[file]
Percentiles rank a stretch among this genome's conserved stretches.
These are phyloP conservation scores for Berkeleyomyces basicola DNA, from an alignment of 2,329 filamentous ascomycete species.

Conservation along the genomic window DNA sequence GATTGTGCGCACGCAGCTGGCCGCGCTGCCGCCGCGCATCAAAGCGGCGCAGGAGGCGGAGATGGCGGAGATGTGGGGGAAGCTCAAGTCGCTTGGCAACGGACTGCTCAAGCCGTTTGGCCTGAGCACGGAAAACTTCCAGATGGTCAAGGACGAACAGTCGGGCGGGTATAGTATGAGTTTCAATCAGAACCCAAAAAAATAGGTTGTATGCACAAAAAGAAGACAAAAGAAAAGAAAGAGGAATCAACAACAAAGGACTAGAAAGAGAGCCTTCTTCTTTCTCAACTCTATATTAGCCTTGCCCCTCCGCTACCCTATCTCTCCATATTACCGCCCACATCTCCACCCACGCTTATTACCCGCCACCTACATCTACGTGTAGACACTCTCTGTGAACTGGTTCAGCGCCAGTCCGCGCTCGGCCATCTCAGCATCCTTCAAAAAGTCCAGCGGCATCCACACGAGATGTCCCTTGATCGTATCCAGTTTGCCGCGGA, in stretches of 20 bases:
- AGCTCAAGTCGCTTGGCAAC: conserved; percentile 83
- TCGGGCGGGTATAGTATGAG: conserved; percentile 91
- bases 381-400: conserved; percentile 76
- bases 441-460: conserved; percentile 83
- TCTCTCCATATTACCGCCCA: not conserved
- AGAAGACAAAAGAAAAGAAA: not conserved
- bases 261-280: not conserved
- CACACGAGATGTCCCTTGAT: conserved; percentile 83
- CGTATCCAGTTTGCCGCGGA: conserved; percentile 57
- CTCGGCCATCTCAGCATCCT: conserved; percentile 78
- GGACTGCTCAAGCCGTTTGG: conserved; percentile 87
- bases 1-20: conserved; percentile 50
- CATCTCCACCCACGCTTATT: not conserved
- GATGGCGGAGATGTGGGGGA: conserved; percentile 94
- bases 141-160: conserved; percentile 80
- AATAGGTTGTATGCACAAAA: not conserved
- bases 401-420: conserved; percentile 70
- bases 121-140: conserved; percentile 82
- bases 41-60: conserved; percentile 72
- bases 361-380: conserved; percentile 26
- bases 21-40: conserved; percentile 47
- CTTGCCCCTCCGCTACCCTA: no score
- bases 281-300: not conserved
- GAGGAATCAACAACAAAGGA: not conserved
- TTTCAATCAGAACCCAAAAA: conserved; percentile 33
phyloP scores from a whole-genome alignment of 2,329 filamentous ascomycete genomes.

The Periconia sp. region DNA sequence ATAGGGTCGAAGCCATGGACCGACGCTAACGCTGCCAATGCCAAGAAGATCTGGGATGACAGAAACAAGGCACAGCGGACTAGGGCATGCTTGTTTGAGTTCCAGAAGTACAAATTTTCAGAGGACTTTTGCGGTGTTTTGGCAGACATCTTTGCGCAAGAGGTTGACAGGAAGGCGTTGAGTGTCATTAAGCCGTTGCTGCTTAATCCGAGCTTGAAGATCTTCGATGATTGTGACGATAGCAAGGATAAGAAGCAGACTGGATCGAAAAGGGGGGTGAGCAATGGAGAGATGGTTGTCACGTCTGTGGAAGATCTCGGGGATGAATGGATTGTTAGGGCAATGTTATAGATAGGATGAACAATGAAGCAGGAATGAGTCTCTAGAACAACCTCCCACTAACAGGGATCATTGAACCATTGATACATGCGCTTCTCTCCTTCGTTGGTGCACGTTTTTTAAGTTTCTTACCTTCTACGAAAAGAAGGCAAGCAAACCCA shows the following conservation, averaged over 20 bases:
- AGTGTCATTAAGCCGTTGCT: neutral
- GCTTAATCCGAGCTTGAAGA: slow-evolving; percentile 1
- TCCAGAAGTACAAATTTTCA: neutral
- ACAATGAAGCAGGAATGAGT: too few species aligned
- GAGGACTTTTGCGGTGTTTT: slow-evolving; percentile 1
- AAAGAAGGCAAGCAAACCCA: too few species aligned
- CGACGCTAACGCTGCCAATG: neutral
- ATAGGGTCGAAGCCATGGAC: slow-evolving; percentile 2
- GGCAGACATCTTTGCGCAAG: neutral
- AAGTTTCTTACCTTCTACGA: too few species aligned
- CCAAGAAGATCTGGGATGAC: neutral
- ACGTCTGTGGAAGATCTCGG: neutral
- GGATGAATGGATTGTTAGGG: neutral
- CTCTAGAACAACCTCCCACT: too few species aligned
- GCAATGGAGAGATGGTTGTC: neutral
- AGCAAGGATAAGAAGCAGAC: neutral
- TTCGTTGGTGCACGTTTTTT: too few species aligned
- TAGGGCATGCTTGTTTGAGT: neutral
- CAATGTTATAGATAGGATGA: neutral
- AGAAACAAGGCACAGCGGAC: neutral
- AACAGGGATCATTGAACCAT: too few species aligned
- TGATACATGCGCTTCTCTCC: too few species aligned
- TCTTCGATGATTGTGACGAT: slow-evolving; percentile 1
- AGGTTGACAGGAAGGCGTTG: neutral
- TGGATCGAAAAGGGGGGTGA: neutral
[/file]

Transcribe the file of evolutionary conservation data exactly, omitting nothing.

Percentiles rank a stretch among this genome's conserved stretches.
These are phyloP conservation scores for Berkeleyomyces basicola DNA, from an alignment of 2,329 filamentous ascomycete species.

Conservation along the genomic window DNA sequence GATTGTGCGCACGCAGCTGGCCGCGCTGCCGCCGCGCATCAAAGCGGCGCAGGAGGCGGAGATGGCGGAGATGTGGGGGAAGCTCAAGTCGCTTGGCAACGGACTGCTCAAGCCGTTTGGCCTGAGCACGGAAAACTTCCAGATGGTCAAGGACGAACAGTCGGGCGGGTATAGTATGAGTTTCAATCAGAACCCAAAAAAATAGGTTGTATGCACAAAAAGAAGACAAAAGAAAAGAAAGAGGAATCAACAACAAAGGACTAGAAAGAGAGCCTTCTTCTTTCTCAACTCTATATTAGCCTTGCCCCTCCGCTACCCTATCTCTCCATATTACCGCCCACATCTCCACCCACGCTTATTACCCGCCACCTACATCTACGTGTAGACACTCTCTGTGAACTGGTTCAGCGCCAGTCCGCGCTCGGCCATCTCAGCATCCTTCAAAAAGTCCAGCGGCATCCACACGAGATGTCCCTTGATCGTATCCAGTTTGCCGCGGA, in stretches of 20 bases:
- AGCTCAAGTCGCTTGGCAAC: conserved; percentile 83
- TCGGGCGGGTATAGTATGAG: conserved; percentile 91
- bases 381-400: conserved; percentile 76
- bases 441-460: conserved; percentile 83
- TCTCTCCATATTACCGCCCA: not conserved
- AGAAGACAAAAGAAAAGAAA: not conserved
- bases 261-280: not conserved
- CACACGAGATGTCCCTTGAT: conserved; percentile 83
- CGTATCCAGTTTGCCGCGGA: conserved; percentile 57
- CTCGGCCATCTCAGCATCCT: conserved; percentile 78
- GGACTGCTCAAGCCGTTTGG: conserved; percentile 87
- bases 1-20: conserved; percentile 50
- CATCTCCACCCACGCTTATT: not conserved
- GATGGCGGAGATGTGGGGGA: conserved; percentile 94
- bases 141-160: conserved; percentile 80
- AATAGGTTGTATGCACAAAA: not conserved
- bases 401-420: conserved; percentile 70
- bases 121-140: conserved; percentile 82
- bases 41-60: conserved; percentile 72
- bases 361-380: conserved; percentile 26
- bases 21-40: conserved; percentile 47
- CTTGCCCCTCCGCTACCCTA: no score
- bases 281-300: not conserved
- GAGGAATCAACAACAAAGGA: not conserved
- TTTCAATCAGAACCCAAAAA: conserved; percentile 33
phyloP scores from a whole-genome alignment of 2,329 filamentous ascomycete genomes.

The Periconia sp. region DNA sequence ATAGGGTCGAAGCCATGGACCGACGCTAACGCTGCCAATGCCAAGAAGATCTGGGATGACAGAAACAAGGCACAGCGGACTAGGGCATGCTTGTTTGAGTTCCAGAAGTACAAATTTTCAGAGGACTTTTGCGGTGTTTTGGCAGACATCTTTGCGCAAGAGGTTGACAGGAAGGCGTTGAGTGTCATTAAGCCGTTGCTGCTTAATCCGAGCTTGAAGATCTTCGATGATTGTGACGATAGCAAGGATAAGAAGCAGACTGGATCGAAAAGGGGGGTGAGCAATGGAGAGATGGTTGTCACGTCTGTGGAAGATCTCGGGGATGAATGGATTGTTAGGGCAATGTTATAGATAGGATGAACAATGAAGCAGGAATGAGTCTCTAGAACAACCTCCCACTAACAGGGATCATTGAACCATTGATACATGCGCTTCTCTCCTTCGTTGGTGCACGTTTTTTAAGTTTCTTACCTTCTACGAAAAGAAGGCAAGCAAACCCA shows the following conservation, averaged over 20 bases:
- AGTGTCATTAAGCCGTTGCT: neutral
- GCTTAATCCGAGCTTGAAGA: slow-evolving; percentile 1
- TCCAGAAGTACAAATTTTCA: neutral
- ACAATGAAGCAGGAATGAGT: too few species aligned
- GAGGACTTTTGCGGTGTTTT: slow-evolving; percentile 1
- AAAGAAGGCAAGCAAACCCA: too few species aligned
- CGACGCTAACGCTGCCAATG: neutral
- ATAGGGTCGAAGCCATGGAC: slow-evolving; percentile 2
- GGCAGACATCTTTGCGCAAG: neutral
- AAGTTTCTTACCTTCTACGA: too few species aligned
- CCAAGAAGATCTGGGATGAC: neutral
- ACGTCTGTGGAAGATCTCGG: neutral
- GGATGAATGGATTGTTAGGG: neutral
- CTCTAGAACAACCTCCCACT: too few species aligned
- GCAATGGAGAGATGGTTGTC: neutral
- AGCAAGGATAAGAAGCAGAC: neutral
- TTCGTTGGTGCACGTTTTTT: too few species aligned
- TAGGGCATGCTTGTTTGAGT: neutral
- CAATGTTATAGATAGGATGA: neutral
- AGAAACAAGGCACAGCGGAC: neutral
- AACAGGGATCATTGAACCAT: too few species aligned
- TGATACATGCGCTTCTCTCC: too few species aligned
- TCTTCGATGATTGTGACGAT: slow-evolving; percentile 1
- AGGTTGACAGGAAGGCGTTG: neutral
- TGGATCGAAAAGGGGGGTGA: neutral